I've done multi-resolution spectrograms before, so they're not impossible (a unicorn). One method is to zero-pad the shorter data window (for better time locality resolution) to the same length FFT as the longer data window (for greater frequency resolution). Then you can simply scale for window length, and cross-fade the two sets of FFT magnitude results over some frequency range.
Another possibility (instead of zero-padding) is to use interpolation of the lower frequency FFT or lower time resolution FFT results to create more possibilities for a higher density of spectrogram plot points.
One academic paper suggested computing the local vertical and horizontal contrasts at each spectrogram point and dynamically picking the FFT set with the highest contrast (over the vertical for narrow frequency spectra or across the horizontal for short time events) to plot at each point.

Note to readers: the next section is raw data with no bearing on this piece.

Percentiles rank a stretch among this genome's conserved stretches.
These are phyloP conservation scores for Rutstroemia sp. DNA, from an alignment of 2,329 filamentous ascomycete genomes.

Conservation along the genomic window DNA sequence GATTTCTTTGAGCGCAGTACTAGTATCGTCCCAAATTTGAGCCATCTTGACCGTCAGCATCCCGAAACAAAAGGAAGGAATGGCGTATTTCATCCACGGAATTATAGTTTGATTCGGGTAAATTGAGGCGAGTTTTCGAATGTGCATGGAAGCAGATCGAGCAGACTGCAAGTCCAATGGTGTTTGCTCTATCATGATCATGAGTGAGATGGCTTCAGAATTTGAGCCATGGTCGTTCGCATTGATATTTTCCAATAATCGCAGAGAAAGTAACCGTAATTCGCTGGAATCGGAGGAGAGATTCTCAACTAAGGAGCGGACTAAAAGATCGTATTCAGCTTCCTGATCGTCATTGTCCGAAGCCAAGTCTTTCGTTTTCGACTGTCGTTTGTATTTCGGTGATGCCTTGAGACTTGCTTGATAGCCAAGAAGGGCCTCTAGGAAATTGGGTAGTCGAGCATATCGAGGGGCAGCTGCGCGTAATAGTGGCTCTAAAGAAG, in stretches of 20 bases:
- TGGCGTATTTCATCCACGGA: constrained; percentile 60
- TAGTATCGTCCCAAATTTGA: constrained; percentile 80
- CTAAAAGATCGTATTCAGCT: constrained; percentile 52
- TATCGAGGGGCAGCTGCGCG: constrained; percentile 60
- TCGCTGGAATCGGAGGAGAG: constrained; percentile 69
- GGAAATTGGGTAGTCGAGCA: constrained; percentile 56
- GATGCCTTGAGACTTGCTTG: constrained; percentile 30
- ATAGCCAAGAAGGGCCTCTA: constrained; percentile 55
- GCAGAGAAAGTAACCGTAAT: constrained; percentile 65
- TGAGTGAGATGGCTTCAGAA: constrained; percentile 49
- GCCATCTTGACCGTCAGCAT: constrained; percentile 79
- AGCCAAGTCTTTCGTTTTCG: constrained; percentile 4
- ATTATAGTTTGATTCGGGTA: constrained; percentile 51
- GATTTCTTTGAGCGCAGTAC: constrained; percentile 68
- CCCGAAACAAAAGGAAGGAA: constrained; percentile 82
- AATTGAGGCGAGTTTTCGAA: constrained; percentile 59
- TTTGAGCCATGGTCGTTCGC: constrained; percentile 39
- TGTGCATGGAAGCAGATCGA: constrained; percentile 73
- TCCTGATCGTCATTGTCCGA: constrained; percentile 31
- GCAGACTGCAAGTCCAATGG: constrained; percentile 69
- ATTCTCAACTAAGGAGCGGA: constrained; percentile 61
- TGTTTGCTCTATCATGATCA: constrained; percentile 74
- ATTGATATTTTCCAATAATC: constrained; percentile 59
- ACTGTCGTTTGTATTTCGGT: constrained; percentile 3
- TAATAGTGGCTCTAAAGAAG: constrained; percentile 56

If you keep both (or more!) sets of (overlapped) STFTs, your transform isn't lossy, but redundant, and the resulting image can use that redundancy to obscure less information, usually due to graphical blurring/plotting with typical linear interpolation and/or non-linear color mapping.
Even for reconstruction you can use both sets of data, for instance feeding the short IFFTs to a tweeter and the longer IFFTs to a sub-woofer, with a cross-over in the middle (be careful of phase).